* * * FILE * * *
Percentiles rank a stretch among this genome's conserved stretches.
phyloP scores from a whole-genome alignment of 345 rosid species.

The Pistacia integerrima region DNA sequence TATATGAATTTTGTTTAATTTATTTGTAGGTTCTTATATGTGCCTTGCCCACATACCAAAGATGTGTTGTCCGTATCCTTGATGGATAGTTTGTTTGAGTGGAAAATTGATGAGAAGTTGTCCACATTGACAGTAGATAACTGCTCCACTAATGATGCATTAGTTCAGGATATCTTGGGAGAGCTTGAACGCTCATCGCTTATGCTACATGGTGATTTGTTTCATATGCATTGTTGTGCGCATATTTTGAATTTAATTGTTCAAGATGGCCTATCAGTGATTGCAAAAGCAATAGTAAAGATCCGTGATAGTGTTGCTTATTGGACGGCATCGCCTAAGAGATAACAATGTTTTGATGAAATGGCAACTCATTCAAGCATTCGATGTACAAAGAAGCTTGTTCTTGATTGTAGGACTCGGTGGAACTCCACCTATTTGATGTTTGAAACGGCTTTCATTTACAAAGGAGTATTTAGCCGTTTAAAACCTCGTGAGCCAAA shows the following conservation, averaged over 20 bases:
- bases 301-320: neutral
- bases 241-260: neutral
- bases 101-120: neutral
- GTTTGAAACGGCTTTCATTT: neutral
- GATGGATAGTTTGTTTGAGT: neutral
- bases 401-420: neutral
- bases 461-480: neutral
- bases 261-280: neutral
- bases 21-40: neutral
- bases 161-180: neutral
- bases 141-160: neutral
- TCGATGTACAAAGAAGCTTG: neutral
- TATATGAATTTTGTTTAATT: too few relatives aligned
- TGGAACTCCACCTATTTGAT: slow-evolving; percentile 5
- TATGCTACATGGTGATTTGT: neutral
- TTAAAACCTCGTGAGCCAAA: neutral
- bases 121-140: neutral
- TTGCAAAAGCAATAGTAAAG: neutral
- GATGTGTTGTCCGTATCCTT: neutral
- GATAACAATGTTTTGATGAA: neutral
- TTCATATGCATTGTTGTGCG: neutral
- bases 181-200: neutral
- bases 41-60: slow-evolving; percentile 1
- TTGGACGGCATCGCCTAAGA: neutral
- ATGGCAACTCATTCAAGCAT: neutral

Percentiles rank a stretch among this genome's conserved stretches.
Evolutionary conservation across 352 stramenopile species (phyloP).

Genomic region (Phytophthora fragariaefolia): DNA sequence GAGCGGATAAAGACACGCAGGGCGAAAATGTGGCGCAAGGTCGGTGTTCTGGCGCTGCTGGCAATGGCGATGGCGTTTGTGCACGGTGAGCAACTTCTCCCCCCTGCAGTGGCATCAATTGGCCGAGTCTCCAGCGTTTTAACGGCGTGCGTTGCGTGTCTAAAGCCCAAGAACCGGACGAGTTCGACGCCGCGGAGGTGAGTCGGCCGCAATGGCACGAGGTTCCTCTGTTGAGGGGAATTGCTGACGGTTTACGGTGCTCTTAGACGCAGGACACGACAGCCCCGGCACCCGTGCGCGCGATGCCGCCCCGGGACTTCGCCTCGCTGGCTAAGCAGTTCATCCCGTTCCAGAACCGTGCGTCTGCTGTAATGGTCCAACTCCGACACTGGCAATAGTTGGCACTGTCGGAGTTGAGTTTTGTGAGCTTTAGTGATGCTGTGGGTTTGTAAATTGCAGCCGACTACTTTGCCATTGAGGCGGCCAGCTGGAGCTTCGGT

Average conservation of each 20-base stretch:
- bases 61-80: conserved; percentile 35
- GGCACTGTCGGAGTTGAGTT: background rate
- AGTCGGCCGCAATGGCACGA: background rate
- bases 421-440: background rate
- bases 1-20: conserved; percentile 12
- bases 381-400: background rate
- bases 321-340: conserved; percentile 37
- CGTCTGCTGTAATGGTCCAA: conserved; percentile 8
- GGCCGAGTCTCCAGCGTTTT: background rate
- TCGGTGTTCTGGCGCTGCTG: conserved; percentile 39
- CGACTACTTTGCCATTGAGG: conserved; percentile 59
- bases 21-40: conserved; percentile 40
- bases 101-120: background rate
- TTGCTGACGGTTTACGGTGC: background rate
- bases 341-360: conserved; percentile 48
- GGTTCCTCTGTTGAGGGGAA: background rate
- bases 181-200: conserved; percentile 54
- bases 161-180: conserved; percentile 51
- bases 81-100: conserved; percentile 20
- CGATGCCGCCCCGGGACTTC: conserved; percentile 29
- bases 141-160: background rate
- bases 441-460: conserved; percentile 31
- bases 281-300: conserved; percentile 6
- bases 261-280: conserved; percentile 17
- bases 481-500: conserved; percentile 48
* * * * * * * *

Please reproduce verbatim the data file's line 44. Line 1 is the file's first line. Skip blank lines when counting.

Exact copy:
- bases 21-40: conserved; percentile 40